Xtra Points: Let's go bowling
With (most of) the warm-up bowl games in the books, let's take a look at the BCS bowls and the Capital One Bowl the Wisconsin Badgers are playing in and pick the winners against the point spread. Favorites are listed first with the spread in parentheses.
Stanford (6½) vs. Michigan State
Sparty makes its first Rose Bowl appearance in 26 years after upsetting Ohio State in the Big Ten Championship Game, and the Cardinal is back after topping Wisconsin a year ago in Pasadena.
Of all the BCS games, this betting line has moved the farthest after Stanford opened as 1½-point favorites, though that probably has more to do with betting trends than the quality of the two teams. It's also the only other game besides the national title game that pits top 10 opponents against each other.
Both squads boast top 10 scoring defenses, which leads me to believe a big defensive play late will be the difference in a game that will be reminiscent of those played 100 years ago in the infancy of the Rose Bowl tradition. Michigan State bettors will go home happy when the Spartans cover, but MSU's green-clad fans will have to wait a little longer for a win in the granddaddy of them all.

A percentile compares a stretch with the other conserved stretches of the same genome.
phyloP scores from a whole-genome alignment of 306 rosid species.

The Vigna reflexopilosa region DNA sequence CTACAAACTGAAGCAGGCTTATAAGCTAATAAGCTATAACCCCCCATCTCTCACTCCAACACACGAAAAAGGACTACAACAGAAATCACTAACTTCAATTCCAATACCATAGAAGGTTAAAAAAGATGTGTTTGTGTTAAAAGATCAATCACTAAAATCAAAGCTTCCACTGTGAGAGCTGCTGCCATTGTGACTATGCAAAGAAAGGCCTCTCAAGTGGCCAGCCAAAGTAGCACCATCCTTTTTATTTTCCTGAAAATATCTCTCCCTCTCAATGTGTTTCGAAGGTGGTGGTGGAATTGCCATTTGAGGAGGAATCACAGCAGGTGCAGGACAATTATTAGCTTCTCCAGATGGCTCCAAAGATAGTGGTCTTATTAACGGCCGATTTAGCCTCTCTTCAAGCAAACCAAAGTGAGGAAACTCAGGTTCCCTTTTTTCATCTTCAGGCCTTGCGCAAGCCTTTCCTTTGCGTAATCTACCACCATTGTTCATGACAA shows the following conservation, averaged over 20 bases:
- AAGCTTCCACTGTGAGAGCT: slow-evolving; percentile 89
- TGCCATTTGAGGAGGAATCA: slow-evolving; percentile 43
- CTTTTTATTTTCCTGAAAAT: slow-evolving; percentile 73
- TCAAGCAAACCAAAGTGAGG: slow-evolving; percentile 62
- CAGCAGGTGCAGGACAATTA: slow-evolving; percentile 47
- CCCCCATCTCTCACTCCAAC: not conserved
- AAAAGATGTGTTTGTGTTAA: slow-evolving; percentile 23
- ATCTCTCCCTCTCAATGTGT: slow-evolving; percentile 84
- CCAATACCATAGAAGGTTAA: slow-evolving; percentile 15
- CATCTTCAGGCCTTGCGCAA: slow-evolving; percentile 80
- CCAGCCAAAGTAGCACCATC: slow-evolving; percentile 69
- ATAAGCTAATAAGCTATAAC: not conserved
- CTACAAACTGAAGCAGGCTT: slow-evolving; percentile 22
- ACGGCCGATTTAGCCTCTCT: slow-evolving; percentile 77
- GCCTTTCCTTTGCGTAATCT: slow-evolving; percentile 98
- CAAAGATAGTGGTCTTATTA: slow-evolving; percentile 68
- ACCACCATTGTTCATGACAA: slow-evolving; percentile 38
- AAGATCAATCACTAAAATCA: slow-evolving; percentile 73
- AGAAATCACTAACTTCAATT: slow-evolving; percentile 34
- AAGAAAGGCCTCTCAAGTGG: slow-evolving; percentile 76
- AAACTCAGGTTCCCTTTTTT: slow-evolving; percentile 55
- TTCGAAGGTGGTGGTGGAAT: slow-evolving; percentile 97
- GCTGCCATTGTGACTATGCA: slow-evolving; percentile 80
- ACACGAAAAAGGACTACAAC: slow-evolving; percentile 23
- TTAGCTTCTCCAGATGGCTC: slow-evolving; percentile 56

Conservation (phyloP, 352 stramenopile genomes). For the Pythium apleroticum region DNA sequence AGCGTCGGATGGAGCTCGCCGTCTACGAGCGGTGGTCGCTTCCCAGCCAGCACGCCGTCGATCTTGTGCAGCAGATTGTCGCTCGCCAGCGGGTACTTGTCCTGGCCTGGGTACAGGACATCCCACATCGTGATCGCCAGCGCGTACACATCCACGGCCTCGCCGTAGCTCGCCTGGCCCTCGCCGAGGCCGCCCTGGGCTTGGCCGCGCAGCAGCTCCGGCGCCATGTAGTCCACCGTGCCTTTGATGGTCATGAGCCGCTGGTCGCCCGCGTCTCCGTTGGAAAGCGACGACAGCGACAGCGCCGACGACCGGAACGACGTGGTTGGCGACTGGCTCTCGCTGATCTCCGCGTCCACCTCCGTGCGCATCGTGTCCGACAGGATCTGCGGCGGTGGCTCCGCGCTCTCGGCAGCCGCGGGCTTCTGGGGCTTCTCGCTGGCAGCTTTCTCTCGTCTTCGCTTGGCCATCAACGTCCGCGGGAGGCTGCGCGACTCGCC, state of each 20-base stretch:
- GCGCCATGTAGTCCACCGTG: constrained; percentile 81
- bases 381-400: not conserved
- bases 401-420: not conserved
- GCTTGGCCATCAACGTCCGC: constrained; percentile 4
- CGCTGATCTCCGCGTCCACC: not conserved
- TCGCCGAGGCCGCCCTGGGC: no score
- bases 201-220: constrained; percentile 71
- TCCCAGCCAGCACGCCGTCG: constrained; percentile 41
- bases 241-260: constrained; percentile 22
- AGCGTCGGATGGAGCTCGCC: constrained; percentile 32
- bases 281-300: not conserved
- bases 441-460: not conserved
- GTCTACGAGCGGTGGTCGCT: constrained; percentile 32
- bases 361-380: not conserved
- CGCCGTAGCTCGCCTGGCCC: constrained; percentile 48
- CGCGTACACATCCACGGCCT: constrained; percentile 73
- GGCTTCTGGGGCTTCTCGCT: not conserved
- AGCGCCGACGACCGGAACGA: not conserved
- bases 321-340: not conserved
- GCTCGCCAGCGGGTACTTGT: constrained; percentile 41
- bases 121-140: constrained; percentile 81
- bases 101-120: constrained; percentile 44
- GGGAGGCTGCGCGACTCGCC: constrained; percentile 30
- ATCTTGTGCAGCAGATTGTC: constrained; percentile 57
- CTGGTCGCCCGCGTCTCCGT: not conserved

STANFORD 16, MICHIGAN STATE 13
Baylor (16½) vs. Central Florida
Both these schools are making their BCS debuts after winning their conference titles.
The Knights played and won close games all season, but that was against the likes of Southern Methodist, Memphis and South Florida.
Needless to say, none of those teams presented the same kind of problems that Baylor's blur of an offense will in this game. Central Florida will learn quickly that it isn't playing in the friendly confines of the American Athletic Conference on this night. The Bears deal out a drubbing.
BAYLOR 59, CENTRAL FLORIDA 20
Alabama (16) vs. Oklahoma
All season, college football fans were hoping to see the contrasting styles of Alabama and Oregon clash in the BCS National Championship. Oregon couldn't hold up its end of the bargain through the regular season, and the dream seemed dead—until Auburn shocked Alabama in the Iron Bowl. Ducks fans put their “We want 'Bama!” T-shirts back on and waited to be paired with the Tide, even if it wouldn't be in the title game.